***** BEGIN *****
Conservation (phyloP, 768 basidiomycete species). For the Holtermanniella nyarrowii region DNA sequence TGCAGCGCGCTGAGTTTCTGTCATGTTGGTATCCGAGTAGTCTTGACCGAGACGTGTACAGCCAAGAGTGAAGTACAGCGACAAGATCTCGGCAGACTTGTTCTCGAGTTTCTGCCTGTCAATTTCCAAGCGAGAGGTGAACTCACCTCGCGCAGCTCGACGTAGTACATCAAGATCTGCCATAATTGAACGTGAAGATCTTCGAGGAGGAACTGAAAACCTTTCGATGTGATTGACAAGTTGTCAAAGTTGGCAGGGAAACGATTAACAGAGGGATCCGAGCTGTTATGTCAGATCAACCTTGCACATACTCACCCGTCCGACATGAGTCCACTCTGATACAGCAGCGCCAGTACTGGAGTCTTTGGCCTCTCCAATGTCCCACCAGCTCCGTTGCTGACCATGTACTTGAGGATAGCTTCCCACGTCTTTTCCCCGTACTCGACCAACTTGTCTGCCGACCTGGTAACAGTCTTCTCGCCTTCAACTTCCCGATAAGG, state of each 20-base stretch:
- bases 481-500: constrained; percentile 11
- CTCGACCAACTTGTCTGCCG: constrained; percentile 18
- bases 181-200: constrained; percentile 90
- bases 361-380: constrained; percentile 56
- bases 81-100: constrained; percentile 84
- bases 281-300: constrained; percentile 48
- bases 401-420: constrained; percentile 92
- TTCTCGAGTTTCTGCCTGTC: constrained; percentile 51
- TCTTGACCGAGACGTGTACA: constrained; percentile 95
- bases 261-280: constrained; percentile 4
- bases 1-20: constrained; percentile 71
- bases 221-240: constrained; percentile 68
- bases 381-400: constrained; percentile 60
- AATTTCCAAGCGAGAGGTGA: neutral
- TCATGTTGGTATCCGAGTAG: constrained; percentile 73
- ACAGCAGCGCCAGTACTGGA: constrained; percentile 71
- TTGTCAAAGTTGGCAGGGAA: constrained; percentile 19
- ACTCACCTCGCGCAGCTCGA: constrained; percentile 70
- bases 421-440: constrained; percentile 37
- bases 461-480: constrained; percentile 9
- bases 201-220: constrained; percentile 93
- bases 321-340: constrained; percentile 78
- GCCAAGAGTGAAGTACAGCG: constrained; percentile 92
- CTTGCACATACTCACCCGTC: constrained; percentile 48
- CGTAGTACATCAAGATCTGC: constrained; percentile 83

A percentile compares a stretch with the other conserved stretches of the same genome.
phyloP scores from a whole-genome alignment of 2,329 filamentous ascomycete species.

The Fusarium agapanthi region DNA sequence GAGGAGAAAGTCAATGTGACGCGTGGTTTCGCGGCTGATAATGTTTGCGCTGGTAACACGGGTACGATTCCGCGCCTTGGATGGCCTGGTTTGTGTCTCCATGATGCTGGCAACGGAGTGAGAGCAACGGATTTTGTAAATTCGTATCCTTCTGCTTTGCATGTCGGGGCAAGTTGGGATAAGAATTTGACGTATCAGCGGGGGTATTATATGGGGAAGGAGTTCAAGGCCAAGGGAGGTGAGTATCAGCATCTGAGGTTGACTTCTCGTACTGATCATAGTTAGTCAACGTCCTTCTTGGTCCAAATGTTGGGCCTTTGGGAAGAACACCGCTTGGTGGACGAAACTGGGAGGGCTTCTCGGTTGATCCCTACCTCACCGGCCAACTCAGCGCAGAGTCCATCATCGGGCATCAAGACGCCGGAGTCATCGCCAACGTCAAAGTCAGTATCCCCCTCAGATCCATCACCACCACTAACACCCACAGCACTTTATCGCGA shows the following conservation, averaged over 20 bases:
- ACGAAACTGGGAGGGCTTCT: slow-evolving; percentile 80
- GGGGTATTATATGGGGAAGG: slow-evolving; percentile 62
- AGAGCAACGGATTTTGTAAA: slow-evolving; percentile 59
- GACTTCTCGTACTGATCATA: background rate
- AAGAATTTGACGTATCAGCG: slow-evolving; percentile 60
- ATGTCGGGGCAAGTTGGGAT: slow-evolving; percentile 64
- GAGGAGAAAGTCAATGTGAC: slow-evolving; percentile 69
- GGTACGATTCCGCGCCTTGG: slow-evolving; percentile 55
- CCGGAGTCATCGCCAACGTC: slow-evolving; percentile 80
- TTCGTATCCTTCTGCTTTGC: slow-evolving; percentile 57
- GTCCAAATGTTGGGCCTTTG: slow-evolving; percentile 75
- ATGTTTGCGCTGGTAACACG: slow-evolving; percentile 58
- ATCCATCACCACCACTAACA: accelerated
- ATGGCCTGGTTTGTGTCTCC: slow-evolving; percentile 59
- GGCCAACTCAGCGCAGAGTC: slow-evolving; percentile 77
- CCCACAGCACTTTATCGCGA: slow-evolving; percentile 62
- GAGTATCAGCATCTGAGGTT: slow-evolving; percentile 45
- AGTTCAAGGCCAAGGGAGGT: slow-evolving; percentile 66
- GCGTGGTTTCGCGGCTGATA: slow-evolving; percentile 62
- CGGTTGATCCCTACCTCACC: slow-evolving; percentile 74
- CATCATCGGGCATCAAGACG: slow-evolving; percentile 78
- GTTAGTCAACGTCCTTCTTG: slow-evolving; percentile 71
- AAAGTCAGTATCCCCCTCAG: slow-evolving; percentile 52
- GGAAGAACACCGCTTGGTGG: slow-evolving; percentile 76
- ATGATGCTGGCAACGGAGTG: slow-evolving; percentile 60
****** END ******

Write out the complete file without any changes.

Conservation (phyloP, 768 basidiomycete species). For the Holtermanniella nyarrowii region DNA sequence TGCAGCGCGCTGAGTTTCTGTCATGTTGGTATCCGAGTAGTCTTGACCGAGACGTGTACAGCCAAGAGTGAAGTACAGCGACAAGATCTCGGCAGACTTGTTCTCGAGTTTCTGCCTGTCAATTTCCAAGCGAGAGGTGAACTCACCTCGCGCAGCTCGACGTAGTACATCAAGATCTGCCATAATTGAACGTGAAGATCTTCGAGGAGGAACTGAAAACCTTTCGATGTGATTGACAAGTTGTCAAAGTTGGCAGGGAAACGATTAACAGAGGGATCCGAGCTGTTATGTCAGATCAACCTTGCACATACTCACCCGTCCGACATGAGTCCACTCTGATACAGCAGCGCCAGTACTGGAGTCTTTGGCCTCTCCAATGTCCCACCAGCTCCGTTGCTGACCATGTACTTGAGGATAGCTTCCCACGTCTTTTCCCCGTACTCGACCAACTTGTCTGCCGACCTGGTAACAGTCTTCTCGCCTTCAACTTCCCGATAAGG, state of each 20-base stretch:
- bases 481-500: constrained; percentile 11
- CTCGACCAACTTGTCTGCCG: constrained; percentile 18
- bases 181-200: constrained; percentile 90
- bases 361-380: constrained; percentile 56
- bases 81-100: constrained; percentile 84
- bases 281-300: constrained; percentile 48
- bases 401-420: constrained; percentile 92
- TTCTCGAGTTTCTGCCTGTC: constrained; percentile 51
- TCTTGACCGAGACGTGTACA: constrained; percentile 95
- bases 261-280: constrained; percentile 4
- bases 1-20: constrained; percentile 71
- bases 221-240: constrained; percentile 68
- bases 381-400: constrained; percentile 60
- AATTTCCAAGCGAGAGGTGA: neutral
- TCATGTTGGTATCCGAGTAG: constrained; percentile 73
- ACAGCAGCGCCAGTACTGGA: constrained; percentile 71
- TTGTCAAAGTTGGCAGGGAA: constrained; percentile 19
- ACTCACCTCGCGCAGCTCGA: constrained; percentile 70
- bases 421-440: constrained; percentile 37
- bases 461-480: constrained; percentile 9
- bases 201-220: constrained; percentile 93
- bases 321-340: constrained; percentile 78
- GCCAAGAGTGAAGTACAGCG: constrained; percentile 92
- CTTGCACATACTCACCCGTC: constrained; percentile 48
- CGTAGTACATCAAGATCTGC: constrained; percentile 83

A percentile compares a stretch with the other conserved stretches of the same genome.
phyloP scores from a whole-genome alignment of 2,329 filamentous ascomycete species.

The Fusarium agapanthi region DNA sequence GAGGAGAAAGTCAATGTGACGCGTGGTTTCGCGGCTGATAATGTTTGCGCTGGTAACACGGGTACGATTCCGCGCCTTGGATGGCCTGGTTTGTGTCTCCATGATGCTGGCAACGGAGTGAGAGCAACGGATTTTGTAAATTCGTATCCTTCTGCTTTGCATGTCGGGGCAAGTTGGGATAAGAATTTGACGTATCAGCGGGGGTATTATATGGGGAAGGAGTTCAAGGCCAAGGGAGGTGAGTATCAGCATCTGAGGTTGACTTCTCGTACTGATCATAGTTAGTCAACGTCCTTCTTGGTCCAAATGTTGGGCCTTTGGGAAGAACACCGCTTGGTGGACGAAACTGGGAGGGCTTCTCGGTTGATCCCTACCTCACCGGCCAACTCAGCGCAGAGTCCATCATCGGGCATCAAGACGCCGGAGTCATCGCCAACGTCAAAGTCAGTATCCCCCTCAGATCCATCACCACCACTAACACCCACAGCACTTTATCGCGA shows the following conservation, averaged over 20 bases:
- ACGAAACTGGGAGGGCTTCT: slow-evolving; percentile 80
- GGGGTATTATATGGGGAAGG: slow-evolving; percentile 62
- AGAGCAACGGATTTTGTAAA: slow-evolving; percentile 59
- GACTTCTCGTACTGATCATA: background rate
- AAGAATTTGACGTATCAGCG: slow-evolving; percentile 60
- ATGTCGGGGCAAGTTGGGAT: slow-evolving; percentile 64
- GAGGAGAAAGTCAATGTGAC: slow-evolving; percentile 69
- GGTACGATTCCGCGCCTTGG: slow-evolving; percentile 55
- CCGGAGTCATCGCCAACGTC: slow-evolving; percentile 80
- TTCGTATCCTTCTGCTTTGC: slow-evolving; percentile 57
- GTCCAAATGTTGGGCCTTTG: slow-evolving; percentile 75
- ATGTTTGCGCTGGTAACACG: slow-evolving; percentile 58
- ATCCATCACCACCACTAACA: accelerated
- ATGGCCTGGTTTGTGTCTCC: slow-evolving; percentile 59
- GGCCAACTCAGCGCAGAGTC: slow-evolving; percentile 77
- CCCACAGCACTTTATCGCGA: slow-evolving; percentile 62
- GAGTATCAGCATCTGAGGTT: slow-evolving; percentile 45
- AGTTCAAGGCCAAGGGAGGT: slow-evolving; percentile 66
- GCGTGGTTTCGCGGCTGATA: slow-evolving; percentile 62
- CGGTTGATCCCTACCTCACC: slow-evolving; percentile 74
- CATCATCGGGCATCAAGACG: slow-evolving; percentile 78
- GTTAGTCAACGTCCTTCTTG: slow-evolving; percentile 71
- AAAGTCAGTATCCCCCTCAG: slow-evolving; percentile 52
- GGAAGAACACCGCTTGGTGG: slow-evolving; percentile 76
- ATGATGCTGGCAACGGAGTG: slow-evolving; percentile 60